More recently, members of the Bundestag have demanded a say in the matter. Whispering in everyone’s ear are German companies, led by big automakers who have become entirely dependent on the Chinese market. They fear that if Huawei is excluded, their businesses will feel the wrath of the Chinese state.
The Dangers of China‘s Intelligence Law
It is slowly becoming clear that this is a political decision that may have to be made by the chancellor herself. Merkel, known for sitting out contentious debates like this until the direction of travel is clear, has offered few clues about her thinking. On a visit to Japan in early February, she suggested China would have to provide no-spying guarantees if home-grown companies like Huawei were allowed to participate in Germany’s 5G rollout—a statement that even close allies of the chancellor laughed off as horribly naive.
Merkel is a physicist who likes to focus on facts. But the facts are no savior here. Yes, Huawei has been deeply entrenched in the German telecommunications market for years. It has a longtime partnership with Deutsche Telekom, which vouches for its products and professionalism. Huawei is a private, not a state-owned company. And neither the US nor any other government has produced a “smoking gun” that proves Huawei is an espionage risk because of its Chinese roots. The company vigorously denies that it has ever passed on information to the Chinese state or ever would.
And yet, China’s intelligence law from 2017 obliges all Chinese citizens and organizations to support and cooperate with the state in intelligence gathering. If Beijing came knocking, would Huawei really have a choice in the matter?
A confidential paper from the Mercator Institute for Chinese Studies (MERICS) that was circulated to top German government officials in mid-February is clear on this matter. “In light of the overall political and legal environment in China, trusting the Chinese party-state and Chinese companies with not abusing their access to critical infrastructure is unwarranted,” the paper reads.
Can You Trust in a Trust Clause?
Complicating the calculus for Berlin and other European capitals is the complexity of 5G, a transformational leap forward in technology, that will allow data to be streamed about a hundred times faster than 4G and make driverless cars, smart cities, and other large-scale applications of connected devices feasible on a commercial scale. In a November note entitled “The Geopolitics of 5G,” analysts at political risk consultancy Eurasia Group argued that this complexity raised the potential for malicious cyber-attacks exponentially.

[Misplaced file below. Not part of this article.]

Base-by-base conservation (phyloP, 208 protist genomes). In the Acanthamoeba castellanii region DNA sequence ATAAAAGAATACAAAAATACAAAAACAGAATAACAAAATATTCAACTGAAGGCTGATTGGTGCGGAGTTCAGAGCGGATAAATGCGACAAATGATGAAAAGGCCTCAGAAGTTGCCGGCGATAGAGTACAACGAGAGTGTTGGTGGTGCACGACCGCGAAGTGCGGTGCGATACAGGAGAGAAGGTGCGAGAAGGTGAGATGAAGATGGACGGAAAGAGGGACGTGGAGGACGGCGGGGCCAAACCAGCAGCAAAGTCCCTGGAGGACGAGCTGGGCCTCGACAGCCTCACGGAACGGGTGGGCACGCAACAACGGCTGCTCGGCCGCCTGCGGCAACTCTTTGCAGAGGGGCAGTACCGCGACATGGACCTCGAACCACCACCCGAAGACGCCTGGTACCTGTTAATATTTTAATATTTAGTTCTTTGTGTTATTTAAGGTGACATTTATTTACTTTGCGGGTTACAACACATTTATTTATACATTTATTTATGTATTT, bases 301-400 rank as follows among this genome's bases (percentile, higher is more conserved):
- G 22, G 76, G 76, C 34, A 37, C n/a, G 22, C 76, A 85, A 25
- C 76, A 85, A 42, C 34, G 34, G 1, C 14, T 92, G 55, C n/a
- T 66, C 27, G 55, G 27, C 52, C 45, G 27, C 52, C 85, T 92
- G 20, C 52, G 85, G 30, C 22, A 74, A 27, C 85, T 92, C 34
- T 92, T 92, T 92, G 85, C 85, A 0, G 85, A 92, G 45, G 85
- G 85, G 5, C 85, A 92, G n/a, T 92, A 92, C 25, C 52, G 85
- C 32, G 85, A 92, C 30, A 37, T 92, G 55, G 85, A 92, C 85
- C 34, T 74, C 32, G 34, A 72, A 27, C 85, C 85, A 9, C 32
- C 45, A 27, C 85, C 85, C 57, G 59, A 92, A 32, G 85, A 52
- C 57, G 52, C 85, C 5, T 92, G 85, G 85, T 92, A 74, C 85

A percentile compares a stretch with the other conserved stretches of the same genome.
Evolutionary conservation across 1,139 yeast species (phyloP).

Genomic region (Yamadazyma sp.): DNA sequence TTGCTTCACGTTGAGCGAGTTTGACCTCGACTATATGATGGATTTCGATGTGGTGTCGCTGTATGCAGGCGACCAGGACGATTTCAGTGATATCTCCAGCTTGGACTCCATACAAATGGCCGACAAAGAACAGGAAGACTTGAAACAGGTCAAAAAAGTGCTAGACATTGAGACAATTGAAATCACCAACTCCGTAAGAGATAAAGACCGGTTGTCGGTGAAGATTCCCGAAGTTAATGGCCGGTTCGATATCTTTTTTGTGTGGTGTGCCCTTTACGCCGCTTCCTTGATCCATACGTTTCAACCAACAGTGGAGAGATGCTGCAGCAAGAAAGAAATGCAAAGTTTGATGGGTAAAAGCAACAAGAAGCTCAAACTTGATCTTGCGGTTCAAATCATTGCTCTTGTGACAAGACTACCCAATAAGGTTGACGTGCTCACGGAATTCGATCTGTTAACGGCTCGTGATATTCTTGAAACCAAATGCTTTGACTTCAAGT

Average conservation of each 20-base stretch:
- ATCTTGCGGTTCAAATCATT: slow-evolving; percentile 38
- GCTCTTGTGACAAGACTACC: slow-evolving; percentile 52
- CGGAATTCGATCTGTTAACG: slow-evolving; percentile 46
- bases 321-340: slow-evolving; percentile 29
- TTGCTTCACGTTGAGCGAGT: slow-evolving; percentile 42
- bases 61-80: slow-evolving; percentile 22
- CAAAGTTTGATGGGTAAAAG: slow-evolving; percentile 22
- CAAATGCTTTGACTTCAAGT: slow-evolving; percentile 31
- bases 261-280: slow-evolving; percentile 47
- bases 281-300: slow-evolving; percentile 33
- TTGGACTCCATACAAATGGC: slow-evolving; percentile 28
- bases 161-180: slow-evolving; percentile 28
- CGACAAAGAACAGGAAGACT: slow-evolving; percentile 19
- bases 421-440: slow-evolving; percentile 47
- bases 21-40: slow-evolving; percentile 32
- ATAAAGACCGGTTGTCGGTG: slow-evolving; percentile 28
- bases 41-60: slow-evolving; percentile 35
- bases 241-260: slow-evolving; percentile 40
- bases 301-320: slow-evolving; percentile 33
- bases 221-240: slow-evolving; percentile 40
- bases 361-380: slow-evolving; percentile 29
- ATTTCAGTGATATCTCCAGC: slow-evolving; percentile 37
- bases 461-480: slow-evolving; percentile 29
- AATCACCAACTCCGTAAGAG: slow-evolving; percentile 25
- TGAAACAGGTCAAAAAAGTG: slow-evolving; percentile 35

Still, Germany’s BSI cyber security watchdog believes the risks of using a Chinese supplier like Huawei for 5G can be managed by introducing tougher vetting procedures, including a certification process for all hardware and software updates. Germany’s interior ministry, which oversees the BSI, wants to add a “trust clause” to Germany’s telecommunications law. Another idea is to keep Huawei out of the core 5G network without excluding them completely―an approach favored by France.
But some German politicians dismiss these ideas as a grey solution to a black-and-white-problem. “In the end, no matter how many technical fixes and no-spy deals the government dreams up, there are no weaselly ways to resolve this,” Reinhard Buetikofer, a Greens member of the European Parliament, told me.
A Call for Courage
Public pressure from the Trump administration is not making it easier on the Europeans, who are desperate to avoid the impression that they are kowtowing to Washington. Late last year, US officials came through Berlin to present their argument against Huawei behind closed doors. But lately, they have abandoned any semblance of discretion, going public with their campaign. Both Vice President Mike Pence and Secretary of State Mike Pompeo have both issued open warnings to Europe about using Huawei in recent weeks.
Iranian Foreign Minister Mohammad Javad Zarif summed up the dilemma for Berlin and other European capitals in his speech at the Munich Security Conference. “If the United States were to come in the course of their fight with China and tell Europe to stop dealing with China, what would you do? Whatever you want to do then, do now, in order to prevent that eventuality. Because a bully will get bully-er if you succumb,” he said.
In an ideal world, Europe’s big countries could agree on a common 5G approach. That would give each of them a degree of cover. Informal talks have been taking place between the Germans, French, and British in recent months in the hopes of aligning their positions, one European diplomat told me. The European Commission is also scrambling after staying silent for months.
“Germany does not want to take a big decision like this on its own,” the diplomat said. “But you can’t delay forever. At some point the courage must be found.”